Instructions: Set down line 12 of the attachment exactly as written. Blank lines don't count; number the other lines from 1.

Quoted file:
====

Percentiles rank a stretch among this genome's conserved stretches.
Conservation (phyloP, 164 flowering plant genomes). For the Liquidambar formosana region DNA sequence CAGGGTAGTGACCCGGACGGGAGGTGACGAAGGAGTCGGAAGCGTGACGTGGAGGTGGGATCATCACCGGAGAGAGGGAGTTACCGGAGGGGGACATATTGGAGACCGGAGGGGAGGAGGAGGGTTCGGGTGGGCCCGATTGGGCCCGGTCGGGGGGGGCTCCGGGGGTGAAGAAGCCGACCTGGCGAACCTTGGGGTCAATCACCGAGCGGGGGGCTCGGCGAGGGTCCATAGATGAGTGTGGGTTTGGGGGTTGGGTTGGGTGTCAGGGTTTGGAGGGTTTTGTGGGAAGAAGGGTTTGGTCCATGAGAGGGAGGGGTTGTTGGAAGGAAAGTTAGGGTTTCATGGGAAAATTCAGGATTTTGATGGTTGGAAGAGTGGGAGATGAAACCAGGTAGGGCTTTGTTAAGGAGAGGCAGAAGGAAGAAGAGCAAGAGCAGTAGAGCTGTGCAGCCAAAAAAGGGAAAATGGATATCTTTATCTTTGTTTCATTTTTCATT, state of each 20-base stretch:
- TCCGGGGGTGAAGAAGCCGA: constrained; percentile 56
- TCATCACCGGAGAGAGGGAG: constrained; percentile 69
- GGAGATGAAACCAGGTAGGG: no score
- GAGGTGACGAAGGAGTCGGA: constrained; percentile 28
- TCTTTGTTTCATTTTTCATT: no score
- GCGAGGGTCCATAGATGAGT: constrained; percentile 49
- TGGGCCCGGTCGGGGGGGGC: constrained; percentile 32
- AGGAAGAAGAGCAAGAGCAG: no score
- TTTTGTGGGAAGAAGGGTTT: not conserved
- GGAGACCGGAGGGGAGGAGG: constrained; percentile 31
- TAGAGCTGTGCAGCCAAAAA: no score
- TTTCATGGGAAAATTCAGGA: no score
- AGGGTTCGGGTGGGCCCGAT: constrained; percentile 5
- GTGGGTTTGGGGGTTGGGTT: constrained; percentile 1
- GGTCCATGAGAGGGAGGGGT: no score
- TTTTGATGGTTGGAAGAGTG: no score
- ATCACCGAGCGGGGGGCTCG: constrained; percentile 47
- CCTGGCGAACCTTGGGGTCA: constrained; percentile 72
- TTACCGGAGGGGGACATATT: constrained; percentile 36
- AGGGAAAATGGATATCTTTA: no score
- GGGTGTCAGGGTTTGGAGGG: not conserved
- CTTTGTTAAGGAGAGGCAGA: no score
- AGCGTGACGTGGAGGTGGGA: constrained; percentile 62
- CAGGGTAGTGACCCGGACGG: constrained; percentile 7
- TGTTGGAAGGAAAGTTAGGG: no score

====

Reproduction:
- GGAGACCGGAGGGGAGGAGG: constrained; percentile 31